All posts tagged: Crannóg

“Viksdalen” and other poems by Fiona Smith

Shell shock   He built his laftehus in the old way, As it should be done, using cured wood, Beam on tremendous beam, an X joint With interlocking notches at the seam.   Sweating over plans, permits, rights of way. Helicopter drops in snow, cajoling The bureaucrats, architects, authorities. His wife, to just let him get on with it.   A truffle hog, he sniffed out each stick, churn Implement, coaxing farmers, dealers, Collectors to part with their cherished pieces For him to enshrine in his sacred wooden space.   In the hard work it took to fell trees, drag them, Haul them across the forest, dig foundations, And shape the beams, he buried some memories. Then he nailed a few more into the walls.   You can hear him up there still, pottering, fussing By the woodpile, stacking tins of condensed milk, Cod roe from Svolvær, provisions to last him Until he is forced to cede to a new generation.   Already they come, screwing up his systems, Logging their jaunts in his cloth-bound …

“A Gradual Eden” and other poems by Audrey Molloy

A Gradual Eden After the lava had cooled, hardened like a carapace over the fresh-earth graves of our marriages, nothing happened for a while. Sure, you and I still talked all night, once dared to walk arm-in-arm like a real couple to the Vietnamese restaurant with the string-bead curtain and napkins folded into swans. I had to learn the basics: I only knew your every thought, but not, for instance, how you took your coffee, how you swam at five each day, leaving me to wake alone. Nothing grew on the hard-baked basalt of us. Ditches that had defined our highways vanished, once-shady trees now jutted like antlers where the lightning had struck. When the strawberries were gone we ate dandelion and fiddle-head ferns. You were an inventive chef, but I was sick of roots and leaves; I wanted Passiflora (or violets at the very least). Once, longing for old comforts, you peeked back under the edge of the rock-crust for a glimpse of green, but the lawns were mustard and thistle-pocked. Twice I peeked …

‘The Road Taken’ and other poems by Kate Ennals

Cuckoo Before she was mine she drank red wine and spirits With class, in Egypt and Paris An educated forties woman From Wales, aquiline nose, my brother’s eyes Stylish in scarves, tight belt, full skirts, Intelligent. Conversation, politics. A woman of intellect. Studious, serious She pursued kingdoms of change But with each revolution comes sex And she became history. Mine Look, here I come. Cuckoo, cuckoo Before I arrived, my mother was beautiful.   After Alvy Carragher’s ‘Mother’ I have just read a poem: ‘Mother’ By Alvy Carragher over and over: “You said it was love at first sight” Mother, I don’t recall you saying that On this couch where I now lie where, as a child, I snuggled into your woven threads of bosom and breath The words, ‘I love you’? No I would remember Though I heard the scream you held at arm’s length Its tentacles tangled in our threaded embrace.   DNA I come home from time to time Motionless, I stand, glide down Steel de-escalates underfoot My eyes swivel, theatre bound …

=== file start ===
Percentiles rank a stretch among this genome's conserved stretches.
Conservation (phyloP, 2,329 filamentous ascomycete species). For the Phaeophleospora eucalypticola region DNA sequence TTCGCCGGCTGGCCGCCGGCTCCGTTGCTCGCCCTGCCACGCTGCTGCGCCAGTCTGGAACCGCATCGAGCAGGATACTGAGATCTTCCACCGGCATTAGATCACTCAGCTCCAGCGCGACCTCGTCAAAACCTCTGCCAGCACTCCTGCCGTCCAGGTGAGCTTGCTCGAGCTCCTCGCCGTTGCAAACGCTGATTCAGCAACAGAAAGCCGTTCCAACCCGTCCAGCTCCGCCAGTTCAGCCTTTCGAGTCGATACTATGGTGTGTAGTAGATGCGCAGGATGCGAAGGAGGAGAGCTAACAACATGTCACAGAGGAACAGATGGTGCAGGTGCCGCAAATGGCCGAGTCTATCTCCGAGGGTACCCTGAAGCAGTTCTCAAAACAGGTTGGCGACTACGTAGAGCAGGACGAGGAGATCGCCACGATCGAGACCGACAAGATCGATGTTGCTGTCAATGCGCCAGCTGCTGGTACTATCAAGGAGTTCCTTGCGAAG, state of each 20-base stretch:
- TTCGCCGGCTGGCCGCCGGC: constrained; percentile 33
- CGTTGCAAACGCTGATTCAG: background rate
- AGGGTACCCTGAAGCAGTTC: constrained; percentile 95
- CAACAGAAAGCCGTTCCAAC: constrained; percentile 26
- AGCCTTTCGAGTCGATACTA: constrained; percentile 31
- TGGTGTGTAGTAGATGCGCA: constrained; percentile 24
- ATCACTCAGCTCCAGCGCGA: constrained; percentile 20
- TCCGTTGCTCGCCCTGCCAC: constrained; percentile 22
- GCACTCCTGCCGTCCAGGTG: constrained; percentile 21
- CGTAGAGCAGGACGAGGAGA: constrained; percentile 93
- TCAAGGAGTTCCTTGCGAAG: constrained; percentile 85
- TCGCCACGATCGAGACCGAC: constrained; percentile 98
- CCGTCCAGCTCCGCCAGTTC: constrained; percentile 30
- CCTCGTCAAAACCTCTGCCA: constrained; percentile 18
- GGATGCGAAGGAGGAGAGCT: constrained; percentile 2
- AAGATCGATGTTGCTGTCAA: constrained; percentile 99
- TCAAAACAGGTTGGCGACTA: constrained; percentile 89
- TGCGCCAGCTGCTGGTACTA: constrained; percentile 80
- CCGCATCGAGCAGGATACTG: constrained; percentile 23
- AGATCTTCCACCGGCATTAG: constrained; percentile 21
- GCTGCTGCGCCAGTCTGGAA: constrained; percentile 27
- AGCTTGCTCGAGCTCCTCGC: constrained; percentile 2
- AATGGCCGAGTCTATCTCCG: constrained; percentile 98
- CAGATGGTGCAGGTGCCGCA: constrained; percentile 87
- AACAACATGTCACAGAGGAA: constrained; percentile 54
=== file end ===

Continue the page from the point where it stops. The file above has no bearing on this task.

‘Live Bulbs’ and other poems by Katherine Noone

In May You are everywhere. Arthur Bells’ yellow bloom fragrant and fleeting, whitethorn buds abound. Mint makes it’s way to our door, ready for picking. Swallows sing a sweet song as they soar. On my route I detour, lured by a lilac in bloom. This month, of the mothers. Our Village in the Fifties Vibrant. Most houses endowed with broods of children. We run around freely unhindered by snatchers and traffic. Play out in the fields rich with daisies and daffodils. Scale over walls to orchards their branches bowed low with ripe rosy apples, maimed by migration it succumbs to stillness and silence. Neighbours reach out. Sheepdogs wait. Footballs deflate. Live Bulbs After red and yellow weather alerts when floods and storms subside. Broken tree twigs around you garden soil stripped aside. Your emerald shoots remain sturdy and serene. With enough resilience, robustness to turn a blue moon green. Live Bulbs and other poems are © Katherine Noone Katherine Noone’s first poetry collection Keeping Watch was published by Lapwing Press (2017). Her poems have appeared in Orbis, …